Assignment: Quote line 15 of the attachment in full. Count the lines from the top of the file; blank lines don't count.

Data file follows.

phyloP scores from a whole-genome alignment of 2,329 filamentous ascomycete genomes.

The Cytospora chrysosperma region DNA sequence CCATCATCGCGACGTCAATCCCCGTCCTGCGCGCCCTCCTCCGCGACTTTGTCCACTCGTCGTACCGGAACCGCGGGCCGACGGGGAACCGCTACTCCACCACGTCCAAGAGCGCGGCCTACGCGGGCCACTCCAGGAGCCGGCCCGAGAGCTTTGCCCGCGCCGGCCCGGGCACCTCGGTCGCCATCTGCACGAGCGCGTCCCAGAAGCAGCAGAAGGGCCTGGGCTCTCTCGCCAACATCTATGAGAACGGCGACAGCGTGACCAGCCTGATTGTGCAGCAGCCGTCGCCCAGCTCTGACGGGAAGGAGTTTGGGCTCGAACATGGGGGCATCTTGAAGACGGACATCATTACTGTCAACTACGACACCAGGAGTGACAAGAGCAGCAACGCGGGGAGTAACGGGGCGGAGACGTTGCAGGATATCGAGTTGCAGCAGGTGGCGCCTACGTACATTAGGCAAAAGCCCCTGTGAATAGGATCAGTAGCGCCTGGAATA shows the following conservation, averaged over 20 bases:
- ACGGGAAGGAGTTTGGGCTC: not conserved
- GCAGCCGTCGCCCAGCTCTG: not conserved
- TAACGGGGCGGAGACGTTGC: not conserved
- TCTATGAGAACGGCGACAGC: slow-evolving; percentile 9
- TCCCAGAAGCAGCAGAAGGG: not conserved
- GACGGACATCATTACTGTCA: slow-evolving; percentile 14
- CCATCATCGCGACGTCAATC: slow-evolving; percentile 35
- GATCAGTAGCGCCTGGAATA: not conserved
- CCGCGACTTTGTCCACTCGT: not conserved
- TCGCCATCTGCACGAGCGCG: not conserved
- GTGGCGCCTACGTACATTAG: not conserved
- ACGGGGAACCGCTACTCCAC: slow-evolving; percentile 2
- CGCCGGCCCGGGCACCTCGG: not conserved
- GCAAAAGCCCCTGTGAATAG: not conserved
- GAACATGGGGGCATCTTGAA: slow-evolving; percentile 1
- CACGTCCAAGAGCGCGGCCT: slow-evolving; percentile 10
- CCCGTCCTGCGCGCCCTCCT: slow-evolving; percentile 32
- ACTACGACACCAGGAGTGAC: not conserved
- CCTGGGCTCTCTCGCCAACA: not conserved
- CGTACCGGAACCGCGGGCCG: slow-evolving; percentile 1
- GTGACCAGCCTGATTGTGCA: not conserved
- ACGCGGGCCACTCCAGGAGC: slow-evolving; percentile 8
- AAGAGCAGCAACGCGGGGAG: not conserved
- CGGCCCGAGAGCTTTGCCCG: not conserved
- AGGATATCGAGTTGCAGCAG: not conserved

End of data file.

- CGCCGGCCCGGGCACCTCGG: not conserved